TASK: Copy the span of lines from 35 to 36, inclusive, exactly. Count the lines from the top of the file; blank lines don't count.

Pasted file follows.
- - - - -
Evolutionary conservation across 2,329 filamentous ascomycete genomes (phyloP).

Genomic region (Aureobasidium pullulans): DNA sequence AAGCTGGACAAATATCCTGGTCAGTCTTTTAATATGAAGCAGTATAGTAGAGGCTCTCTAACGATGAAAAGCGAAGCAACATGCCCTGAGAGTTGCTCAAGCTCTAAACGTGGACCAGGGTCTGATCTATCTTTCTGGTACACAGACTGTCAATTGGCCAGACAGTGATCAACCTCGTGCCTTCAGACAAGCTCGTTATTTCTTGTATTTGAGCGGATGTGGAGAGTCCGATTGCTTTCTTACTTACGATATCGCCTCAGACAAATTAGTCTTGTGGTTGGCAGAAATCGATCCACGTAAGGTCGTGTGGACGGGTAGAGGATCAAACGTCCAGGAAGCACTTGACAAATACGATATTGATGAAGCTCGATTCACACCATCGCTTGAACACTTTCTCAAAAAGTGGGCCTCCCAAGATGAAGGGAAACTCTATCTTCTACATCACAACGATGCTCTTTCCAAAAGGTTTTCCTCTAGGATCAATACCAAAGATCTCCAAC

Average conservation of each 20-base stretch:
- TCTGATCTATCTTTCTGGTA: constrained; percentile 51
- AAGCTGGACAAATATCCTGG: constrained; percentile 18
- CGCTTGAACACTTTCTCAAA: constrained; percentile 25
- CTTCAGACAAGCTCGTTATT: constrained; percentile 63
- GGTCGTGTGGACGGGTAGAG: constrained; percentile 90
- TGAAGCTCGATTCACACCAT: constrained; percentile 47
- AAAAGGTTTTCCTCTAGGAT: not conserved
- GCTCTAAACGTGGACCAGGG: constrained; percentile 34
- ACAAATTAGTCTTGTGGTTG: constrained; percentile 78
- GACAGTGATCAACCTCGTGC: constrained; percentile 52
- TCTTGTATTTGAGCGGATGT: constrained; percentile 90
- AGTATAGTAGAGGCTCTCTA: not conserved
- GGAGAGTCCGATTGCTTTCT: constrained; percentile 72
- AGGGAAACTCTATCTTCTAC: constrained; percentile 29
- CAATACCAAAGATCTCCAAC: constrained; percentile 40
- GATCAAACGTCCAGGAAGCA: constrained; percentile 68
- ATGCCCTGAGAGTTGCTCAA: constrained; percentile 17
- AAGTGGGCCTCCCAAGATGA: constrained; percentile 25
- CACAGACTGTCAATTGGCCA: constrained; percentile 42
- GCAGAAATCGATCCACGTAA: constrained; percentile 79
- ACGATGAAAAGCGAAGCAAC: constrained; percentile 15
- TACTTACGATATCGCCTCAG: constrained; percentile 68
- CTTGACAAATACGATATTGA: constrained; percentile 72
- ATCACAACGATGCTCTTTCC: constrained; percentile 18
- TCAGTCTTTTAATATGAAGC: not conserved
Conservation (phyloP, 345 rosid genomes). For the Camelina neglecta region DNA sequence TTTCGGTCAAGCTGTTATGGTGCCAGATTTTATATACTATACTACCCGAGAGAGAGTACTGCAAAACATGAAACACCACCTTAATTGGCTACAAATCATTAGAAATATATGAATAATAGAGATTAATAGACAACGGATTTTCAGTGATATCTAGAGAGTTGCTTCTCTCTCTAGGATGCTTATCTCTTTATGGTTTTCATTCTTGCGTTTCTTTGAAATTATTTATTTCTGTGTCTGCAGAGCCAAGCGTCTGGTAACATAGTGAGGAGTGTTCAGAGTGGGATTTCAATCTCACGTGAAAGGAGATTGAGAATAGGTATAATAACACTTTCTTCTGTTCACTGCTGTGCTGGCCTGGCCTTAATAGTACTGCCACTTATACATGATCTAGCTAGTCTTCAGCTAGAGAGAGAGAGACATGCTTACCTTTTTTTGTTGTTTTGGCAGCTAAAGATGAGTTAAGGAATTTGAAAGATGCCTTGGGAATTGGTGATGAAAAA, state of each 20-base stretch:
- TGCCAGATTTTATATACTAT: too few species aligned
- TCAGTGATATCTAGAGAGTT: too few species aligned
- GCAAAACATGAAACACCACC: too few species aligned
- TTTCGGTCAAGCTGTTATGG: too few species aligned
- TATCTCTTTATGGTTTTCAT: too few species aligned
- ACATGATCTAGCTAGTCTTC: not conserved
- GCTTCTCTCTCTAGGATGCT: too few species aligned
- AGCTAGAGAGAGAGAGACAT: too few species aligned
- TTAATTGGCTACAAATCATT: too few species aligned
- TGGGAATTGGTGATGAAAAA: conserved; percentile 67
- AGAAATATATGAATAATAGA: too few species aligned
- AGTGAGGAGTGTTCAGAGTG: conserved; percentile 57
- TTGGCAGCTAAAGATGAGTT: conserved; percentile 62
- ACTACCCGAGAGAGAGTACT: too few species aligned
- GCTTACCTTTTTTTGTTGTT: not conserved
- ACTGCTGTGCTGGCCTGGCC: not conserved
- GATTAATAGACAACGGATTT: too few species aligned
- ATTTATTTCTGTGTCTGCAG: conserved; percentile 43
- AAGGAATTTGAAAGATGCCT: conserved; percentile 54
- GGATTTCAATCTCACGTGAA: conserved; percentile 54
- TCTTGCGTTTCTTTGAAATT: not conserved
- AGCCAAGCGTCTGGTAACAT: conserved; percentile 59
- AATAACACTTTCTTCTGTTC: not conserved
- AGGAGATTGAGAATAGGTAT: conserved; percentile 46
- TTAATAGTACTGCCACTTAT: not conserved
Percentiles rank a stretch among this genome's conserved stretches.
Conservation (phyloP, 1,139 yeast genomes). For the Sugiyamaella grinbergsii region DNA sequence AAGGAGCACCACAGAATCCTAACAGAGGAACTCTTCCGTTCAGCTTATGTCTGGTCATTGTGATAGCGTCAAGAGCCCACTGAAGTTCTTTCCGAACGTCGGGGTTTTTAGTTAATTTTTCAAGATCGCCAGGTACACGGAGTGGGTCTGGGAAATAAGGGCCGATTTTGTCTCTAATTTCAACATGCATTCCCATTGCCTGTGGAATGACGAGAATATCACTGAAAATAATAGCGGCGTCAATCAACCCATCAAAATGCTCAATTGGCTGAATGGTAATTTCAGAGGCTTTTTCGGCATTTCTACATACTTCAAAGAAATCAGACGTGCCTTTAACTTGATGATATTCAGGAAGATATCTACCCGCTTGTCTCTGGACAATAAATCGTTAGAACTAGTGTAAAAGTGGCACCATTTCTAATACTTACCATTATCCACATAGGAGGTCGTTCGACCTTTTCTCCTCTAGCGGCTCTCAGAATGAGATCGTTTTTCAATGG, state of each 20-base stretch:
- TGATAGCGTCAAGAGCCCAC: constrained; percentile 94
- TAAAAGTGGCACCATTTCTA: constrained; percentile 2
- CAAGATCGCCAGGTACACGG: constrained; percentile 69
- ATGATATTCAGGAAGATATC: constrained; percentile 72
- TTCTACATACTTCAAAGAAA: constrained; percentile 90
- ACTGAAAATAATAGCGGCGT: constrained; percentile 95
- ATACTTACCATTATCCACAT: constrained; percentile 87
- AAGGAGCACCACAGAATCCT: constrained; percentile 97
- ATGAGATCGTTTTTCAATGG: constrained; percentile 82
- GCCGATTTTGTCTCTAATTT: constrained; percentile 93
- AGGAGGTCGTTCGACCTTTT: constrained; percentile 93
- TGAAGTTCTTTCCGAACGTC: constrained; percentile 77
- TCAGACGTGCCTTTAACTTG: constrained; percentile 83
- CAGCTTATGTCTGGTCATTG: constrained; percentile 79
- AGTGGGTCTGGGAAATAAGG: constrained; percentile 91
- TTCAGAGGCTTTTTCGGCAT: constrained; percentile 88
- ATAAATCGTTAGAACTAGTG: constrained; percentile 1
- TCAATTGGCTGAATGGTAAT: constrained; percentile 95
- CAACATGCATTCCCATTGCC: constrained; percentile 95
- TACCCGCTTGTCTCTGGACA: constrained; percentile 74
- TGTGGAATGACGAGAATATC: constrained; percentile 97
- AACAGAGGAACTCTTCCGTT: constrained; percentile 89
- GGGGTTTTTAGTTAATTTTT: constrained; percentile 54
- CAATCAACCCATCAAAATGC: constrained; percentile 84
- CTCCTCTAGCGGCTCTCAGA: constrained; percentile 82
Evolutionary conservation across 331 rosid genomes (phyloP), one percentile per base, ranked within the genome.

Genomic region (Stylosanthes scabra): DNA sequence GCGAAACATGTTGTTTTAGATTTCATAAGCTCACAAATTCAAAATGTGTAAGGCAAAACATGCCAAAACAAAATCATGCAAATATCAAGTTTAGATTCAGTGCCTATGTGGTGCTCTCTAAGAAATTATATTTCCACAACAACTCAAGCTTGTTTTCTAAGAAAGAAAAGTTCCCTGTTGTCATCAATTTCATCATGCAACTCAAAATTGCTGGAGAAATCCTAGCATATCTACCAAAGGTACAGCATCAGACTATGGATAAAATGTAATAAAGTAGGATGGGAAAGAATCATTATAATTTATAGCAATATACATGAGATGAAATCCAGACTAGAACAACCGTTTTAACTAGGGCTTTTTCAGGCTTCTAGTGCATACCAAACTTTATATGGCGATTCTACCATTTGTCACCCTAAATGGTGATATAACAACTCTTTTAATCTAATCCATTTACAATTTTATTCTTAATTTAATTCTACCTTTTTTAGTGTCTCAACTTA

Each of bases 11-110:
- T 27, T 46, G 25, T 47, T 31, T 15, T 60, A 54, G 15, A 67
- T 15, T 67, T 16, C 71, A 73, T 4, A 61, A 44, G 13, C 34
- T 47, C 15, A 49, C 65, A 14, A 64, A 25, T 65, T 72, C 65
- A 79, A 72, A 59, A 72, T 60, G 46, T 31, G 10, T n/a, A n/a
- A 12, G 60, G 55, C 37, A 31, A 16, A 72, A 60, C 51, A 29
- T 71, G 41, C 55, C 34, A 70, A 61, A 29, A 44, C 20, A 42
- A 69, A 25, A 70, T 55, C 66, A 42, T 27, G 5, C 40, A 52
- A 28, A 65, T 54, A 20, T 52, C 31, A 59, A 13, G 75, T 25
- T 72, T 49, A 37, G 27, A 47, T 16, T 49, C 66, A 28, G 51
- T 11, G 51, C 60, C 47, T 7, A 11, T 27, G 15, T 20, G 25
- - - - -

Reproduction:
- ACATGATCTAGCTAGTCTTC: not conserved
- GCTTCTCTCTCTAGGATGCT: too few species aligned